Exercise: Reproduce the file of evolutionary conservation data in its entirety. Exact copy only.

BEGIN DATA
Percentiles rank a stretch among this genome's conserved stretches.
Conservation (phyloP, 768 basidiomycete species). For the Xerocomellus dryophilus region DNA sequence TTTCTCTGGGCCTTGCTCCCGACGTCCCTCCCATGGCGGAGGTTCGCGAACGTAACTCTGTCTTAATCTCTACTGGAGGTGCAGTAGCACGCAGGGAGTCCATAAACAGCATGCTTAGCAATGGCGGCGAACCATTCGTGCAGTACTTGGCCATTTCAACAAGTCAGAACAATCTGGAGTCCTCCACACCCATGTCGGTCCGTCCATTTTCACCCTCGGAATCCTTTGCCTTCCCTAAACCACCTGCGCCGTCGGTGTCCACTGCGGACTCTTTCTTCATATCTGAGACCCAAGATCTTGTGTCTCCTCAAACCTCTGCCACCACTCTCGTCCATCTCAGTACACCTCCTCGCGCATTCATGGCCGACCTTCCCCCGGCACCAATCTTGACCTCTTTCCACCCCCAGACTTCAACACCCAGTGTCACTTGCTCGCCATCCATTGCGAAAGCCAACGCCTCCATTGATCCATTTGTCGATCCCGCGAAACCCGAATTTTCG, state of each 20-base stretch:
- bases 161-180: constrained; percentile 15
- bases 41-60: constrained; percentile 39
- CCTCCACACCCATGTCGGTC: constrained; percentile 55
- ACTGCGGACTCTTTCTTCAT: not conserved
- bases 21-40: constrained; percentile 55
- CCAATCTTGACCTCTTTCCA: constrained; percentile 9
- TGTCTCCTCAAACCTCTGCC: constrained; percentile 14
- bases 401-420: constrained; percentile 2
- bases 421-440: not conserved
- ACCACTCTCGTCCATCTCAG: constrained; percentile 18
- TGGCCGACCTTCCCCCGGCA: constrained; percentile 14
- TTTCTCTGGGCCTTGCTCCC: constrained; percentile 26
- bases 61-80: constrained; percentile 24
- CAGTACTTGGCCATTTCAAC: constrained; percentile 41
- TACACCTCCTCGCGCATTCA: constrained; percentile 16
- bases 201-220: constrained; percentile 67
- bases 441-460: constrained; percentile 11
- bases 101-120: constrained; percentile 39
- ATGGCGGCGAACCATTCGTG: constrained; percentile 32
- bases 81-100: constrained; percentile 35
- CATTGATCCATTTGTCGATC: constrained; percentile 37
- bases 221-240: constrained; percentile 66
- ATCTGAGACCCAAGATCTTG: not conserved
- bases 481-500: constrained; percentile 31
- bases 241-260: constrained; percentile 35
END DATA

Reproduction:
Percentiles rank a stretch among this genome's conserved stretches.
Conservation (phyloP, 768 basidiomycete species). For the Xerocomellus dryophilus region DNA sequence TTTCTCTGGGCCTTGCTCCCGACGTCCCTCCCATGGCGGAGGTTCGCGAACGTAACTCTGTCTTAATCTCTACTGGAGGTGCAGTAGCACGCAGGGAGTCCATAAACAGCATGCTTAGCAATGGCGGCGAACCATTCGTGCAGTACTTGGCCATTTCAACAAGTCAGAACAATCTGGAGTCCTCCACACCCATGTCGGTCCGTCCATTTTCACCCTCGGAATCCTTTGCCTTCCCTAAACCACCTGCGCCGTCGGTGTCCACTGCGGACTCTTTCTTCATATCTGAGACCCAAGATCTTGTGTCTCCTCAAACCTCTGCCACCACTCTCGTCCATCTCAGTACACCTCCTCGCGCATTCATGGCCGACCTTCCCCCGGCACCAATCTTGACCTCTTTCCACCCCCAGACTTCAACACCCAGTGTCACTTGCTCGCCATCCATTGCGAAAGCCAACGCCTCCATTGATCCATTTGTCGATCCCGCGAAACCCGAATTTTCG, state of each 20-base stretch:
- bases 161-180: constrained; percentile 15
- bases 41-60: constrained; percentile 39
- CCTCCACACCCATGTCGGTC: constrained; percentile 55
- ACTGCGGACTCTTTCTTCAT: not conserved
- bases 21-40: constrained; percentile 55
- CCAATCTTGACCTCTTTCCA: constrained; percentile 9
- TGTCTCCTCAAACCTCTGCC: constrained; percentile 14
- bases 401-420: constrained; percentile 2
- bases 421-440: not conserved
- ACCACTCTCGTCCATCTCAG: constrained; percentile 18
- TGGCCGACCTTCCCCCGGCA: constrained; percentile 14
- TTTCTCTGGGCCTTGCTCCC: constrained; percentile 26
- bases 61-80: constrained; percentile 24
- CAGTACTTGGCCATTTCAAC: constrained; percentile 41
- TACACCTCCTCGCGCATTCA: constrained; percentile 16
- bases 201-220: constrained; percentile 67
- bases 441-460: constrained; percentile 11
- bases 101-120: constrained; percentile 39
- ATGGCGGCGAACCATTCGTG: constrained; percentile 32
- bases 81-100: constrained; percentile 35
- CATTGATCCATTTGTCGATC: constrained; percentile 37
- bases 221-240: constrained; percentile 66
- ATCTGAGACCCAAGATCTTG: not conserved
- bases 481-500: constrained; percentile 31
- bases 241-260: constrained; percentile 35